I would submit to you also that if you make any of these concessions, each of which would be construed as a backward step, the end of appeasing the opponents of the present civil service system would not be reached. According to universal experience your regular spoils “hunter” or patronage monger would not be satisfied by any partial concession. He will continue his clamor until he gets all he wants; and if you give him anything he will construe this only as a sign of a yielding disposition on your part and become all the more urgent and unmanageable.

The only thing that will make him stop his importunity is the conviction that there is for him no hope of getting any concession at all. I beg leave to repeat, therefore, what I wrote you some time ago: If your Secretaries boldly and positively say now what, after the experience they have had, they doubtless think, that without the merit system they cannot manage their Departments as efficiently and honestly as they wish to manage them, and that there ought to be no further exceptions at all—the battle will be won by that simple declaration; the pressure will cease, and the clamorers in Congress will not dare to pass any adverse legislation because the public opinion of the country would be overwhelmingly against them.

Your Secretaries thus have it entirely in their power to relieve you, as well as themselves, of all trouble by speaking out frankly and resolutely against further changes. Every appearance of indecision would encourage further attacks.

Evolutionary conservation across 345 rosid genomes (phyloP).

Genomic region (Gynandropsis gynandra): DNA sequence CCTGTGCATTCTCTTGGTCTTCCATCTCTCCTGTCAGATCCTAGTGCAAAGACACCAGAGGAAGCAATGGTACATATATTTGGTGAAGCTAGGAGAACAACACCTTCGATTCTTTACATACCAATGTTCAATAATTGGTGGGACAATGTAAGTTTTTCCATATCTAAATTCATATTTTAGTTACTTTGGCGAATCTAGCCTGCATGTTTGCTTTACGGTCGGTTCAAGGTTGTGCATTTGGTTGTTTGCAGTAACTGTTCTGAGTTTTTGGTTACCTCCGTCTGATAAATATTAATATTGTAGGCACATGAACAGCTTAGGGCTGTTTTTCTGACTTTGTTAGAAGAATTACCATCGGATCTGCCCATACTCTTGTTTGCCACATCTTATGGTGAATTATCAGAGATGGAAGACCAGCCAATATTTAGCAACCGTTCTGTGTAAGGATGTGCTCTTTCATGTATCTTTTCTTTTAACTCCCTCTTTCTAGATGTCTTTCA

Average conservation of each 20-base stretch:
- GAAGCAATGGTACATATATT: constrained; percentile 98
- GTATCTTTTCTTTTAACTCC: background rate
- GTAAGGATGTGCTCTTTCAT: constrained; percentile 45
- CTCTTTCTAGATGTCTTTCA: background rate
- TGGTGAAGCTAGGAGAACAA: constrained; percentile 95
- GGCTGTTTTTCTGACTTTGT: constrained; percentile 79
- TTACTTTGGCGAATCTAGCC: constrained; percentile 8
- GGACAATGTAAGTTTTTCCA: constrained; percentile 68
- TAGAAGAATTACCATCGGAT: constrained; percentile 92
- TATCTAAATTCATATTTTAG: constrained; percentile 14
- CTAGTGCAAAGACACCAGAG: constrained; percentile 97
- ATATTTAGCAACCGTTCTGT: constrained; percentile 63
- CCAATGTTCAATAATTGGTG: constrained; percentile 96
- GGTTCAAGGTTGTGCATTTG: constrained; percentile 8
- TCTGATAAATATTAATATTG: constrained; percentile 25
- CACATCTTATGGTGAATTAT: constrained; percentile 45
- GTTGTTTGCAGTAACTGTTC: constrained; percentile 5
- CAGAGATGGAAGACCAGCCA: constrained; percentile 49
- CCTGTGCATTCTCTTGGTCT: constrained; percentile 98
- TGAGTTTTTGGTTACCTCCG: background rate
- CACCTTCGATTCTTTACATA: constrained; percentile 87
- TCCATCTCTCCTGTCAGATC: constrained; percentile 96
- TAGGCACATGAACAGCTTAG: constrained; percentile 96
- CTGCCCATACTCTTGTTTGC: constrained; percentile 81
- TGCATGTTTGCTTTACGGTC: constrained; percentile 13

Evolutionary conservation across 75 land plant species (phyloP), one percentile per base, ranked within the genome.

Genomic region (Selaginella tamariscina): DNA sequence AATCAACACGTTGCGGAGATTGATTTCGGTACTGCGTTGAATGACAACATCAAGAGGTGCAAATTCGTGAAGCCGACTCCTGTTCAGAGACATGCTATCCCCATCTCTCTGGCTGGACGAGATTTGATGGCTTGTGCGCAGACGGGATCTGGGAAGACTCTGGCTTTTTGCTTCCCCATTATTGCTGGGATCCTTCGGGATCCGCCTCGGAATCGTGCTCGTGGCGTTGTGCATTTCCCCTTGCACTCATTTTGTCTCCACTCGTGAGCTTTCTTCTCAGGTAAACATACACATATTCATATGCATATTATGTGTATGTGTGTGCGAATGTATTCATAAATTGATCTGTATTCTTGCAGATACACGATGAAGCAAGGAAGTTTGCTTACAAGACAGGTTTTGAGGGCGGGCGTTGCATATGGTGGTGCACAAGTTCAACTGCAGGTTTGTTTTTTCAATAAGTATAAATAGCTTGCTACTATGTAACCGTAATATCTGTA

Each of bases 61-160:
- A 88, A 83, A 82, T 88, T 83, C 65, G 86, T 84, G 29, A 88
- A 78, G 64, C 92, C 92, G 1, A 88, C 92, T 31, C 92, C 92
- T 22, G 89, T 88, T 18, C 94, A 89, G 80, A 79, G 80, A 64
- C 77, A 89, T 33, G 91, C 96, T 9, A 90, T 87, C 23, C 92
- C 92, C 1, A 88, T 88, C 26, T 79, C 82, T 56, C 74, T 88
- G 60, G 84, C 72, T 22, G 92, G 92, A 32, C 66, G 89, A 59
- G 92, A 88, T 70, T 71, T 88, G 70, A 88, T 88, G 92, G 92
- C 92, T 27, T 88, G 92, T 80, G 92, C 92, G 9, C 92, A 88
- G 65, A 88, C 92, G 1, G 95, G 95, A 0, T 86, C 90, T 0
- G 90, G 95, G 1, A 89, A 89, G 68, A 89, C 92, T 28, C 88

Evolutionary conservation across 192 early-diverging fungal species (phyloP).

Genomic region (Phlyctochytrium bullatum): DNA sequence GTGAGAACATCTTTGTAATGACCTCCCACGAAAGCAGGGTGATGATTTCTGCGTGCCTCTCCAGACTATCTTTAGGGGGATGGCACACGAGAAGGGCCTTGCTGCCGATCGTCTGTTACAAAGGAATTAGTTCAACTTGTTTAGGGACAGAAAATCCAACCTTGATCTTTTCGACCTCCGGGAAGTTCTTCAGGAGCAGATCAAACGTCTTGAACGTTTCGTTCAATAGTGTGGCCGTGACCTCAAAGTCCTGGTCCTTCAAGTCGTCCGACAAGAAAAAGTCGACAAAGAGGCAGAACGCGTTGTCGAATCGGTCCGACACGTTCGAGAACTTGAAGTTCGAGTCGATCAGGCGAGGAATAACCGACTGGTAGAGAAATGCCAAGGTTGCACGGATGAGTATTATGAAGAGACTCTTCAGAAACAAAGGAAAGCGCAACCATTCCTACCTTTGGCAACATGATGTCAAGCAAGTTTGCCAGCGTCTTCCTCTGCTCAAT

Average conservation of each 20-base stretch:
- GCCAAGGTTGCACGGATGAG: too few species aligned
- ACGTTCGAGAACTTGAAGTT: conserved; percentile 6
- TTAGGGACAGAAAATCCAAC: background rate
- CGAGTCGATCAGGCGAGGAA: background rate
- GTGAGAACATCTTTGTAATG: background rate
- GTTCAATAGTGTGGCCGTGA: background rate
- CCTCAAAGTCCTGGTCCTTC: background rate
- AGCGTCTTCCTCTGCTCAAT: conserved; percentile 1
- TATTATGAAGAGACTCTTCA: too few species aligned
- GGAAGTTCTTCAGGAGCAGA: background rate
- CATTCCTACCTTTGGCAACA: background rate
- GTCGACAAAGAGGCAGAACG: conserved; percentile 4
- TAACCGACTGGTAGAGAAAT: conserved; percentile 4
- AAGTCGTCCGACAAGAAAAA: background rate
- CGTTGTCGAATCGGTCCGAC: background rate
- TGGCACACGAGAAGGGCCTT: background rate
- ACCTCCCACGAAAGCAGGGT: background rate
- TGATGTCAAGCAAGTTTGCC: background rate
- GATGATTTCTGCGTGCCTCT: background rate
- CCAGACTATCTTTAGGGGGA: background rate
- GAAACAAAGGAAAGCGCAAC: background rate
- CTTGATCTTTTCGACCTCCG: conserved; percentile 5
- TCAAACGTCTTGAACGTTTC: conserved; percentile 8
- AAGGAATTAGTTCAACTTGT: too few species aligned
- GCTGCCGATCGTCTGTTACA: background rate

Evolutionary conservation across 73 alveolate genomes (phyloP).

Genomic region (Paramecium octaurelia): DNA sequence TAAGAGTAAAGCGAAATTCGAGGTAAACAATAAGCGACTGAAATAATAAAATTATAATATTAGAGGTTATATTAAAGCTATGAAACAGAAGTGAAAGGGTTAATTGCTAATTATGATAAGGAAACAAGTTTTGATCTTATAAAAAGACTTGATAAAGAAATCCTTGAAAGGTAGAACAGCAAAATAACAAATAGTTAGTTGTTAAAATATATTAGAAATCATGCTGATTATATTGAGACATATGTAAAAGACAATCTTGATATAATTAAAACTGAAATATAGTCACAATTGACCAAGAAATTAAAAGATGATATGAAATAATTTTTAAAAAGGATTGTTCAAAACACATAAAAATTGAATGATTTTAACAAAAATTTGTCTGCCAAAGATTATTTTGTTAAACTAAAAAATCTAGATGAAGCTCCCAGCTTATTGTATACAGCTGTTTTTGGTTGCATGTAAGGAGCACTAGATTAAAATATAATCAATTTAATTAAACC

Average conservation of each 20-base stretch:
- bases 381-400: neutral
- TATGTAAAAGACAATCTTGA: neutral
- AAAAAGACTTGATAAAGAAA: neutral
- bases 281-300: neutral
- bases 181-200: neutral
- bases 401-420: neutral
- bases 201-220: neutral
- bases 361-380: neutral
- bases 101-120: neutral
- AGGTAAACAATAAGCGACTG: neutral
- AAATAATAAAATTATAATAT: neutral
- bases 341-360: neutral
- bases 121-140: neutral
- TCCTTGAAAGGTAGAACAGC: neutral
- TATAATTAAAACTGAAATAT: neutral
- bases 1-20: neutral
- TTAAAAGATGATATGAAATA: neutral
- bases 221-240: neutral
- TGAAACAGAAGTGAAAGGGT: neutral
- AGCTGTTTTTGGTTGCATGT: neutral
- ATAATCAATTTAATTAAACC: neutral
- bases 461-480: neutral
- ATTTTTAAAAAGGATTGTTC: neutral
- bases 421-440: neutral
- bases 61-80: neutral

I am sorry to find in the newspapers as well as in my correspondence, increasing complaint about violations of your removal order, accompanied with very disagreeable reflections on the good faith of the order, which are based upon the supposition that these violations are permitted to go on with impunity. There are probably many cases of groundless or exaggerated complaints; but some, I fear, are not at all groundless, and I believe there is nothing so much calculated to endanger popular confidence in the honesty of the merit system as such violations of orders if they actually do pass with impunity. I do not like to advise harsh measures. But it really does seem as if these violations of your orders could be stopped, and that the shaken confidence could be restored, only by making conspicuous examples of some of the offenders, according to the rule which demands their dismissal from office. Their disloyalty to you, with which they bring discredit upon your Administration, certainly deserves it.

Will you permit me a remark upon a subject which belongs to another chapter? The Republican party in this city and State is dividing into two hostile camps. If things continue to go on as they do now, it will be doomed to certain defeat. The boss rule of Mr. Platt is the dividing element. That boss rule will cease as soon as it appears that Mr. Platt does no longer control any of the Federal patronage. As soon as it ceases, the party can unite again upon a new basis for a strong and hopeful fight. So long as Mr. Platt keeps the influence which the Federal patronage gives him, disturbance will continue and surely bring on disaster. I say this as one who is interested in the Republican party, seeing in it a bulwark against Bryanism.

Pardon this long letter. I need not assure you that the suggestions I make are those of a sincere friend who wishes for you all that is good.—Faithfully yours.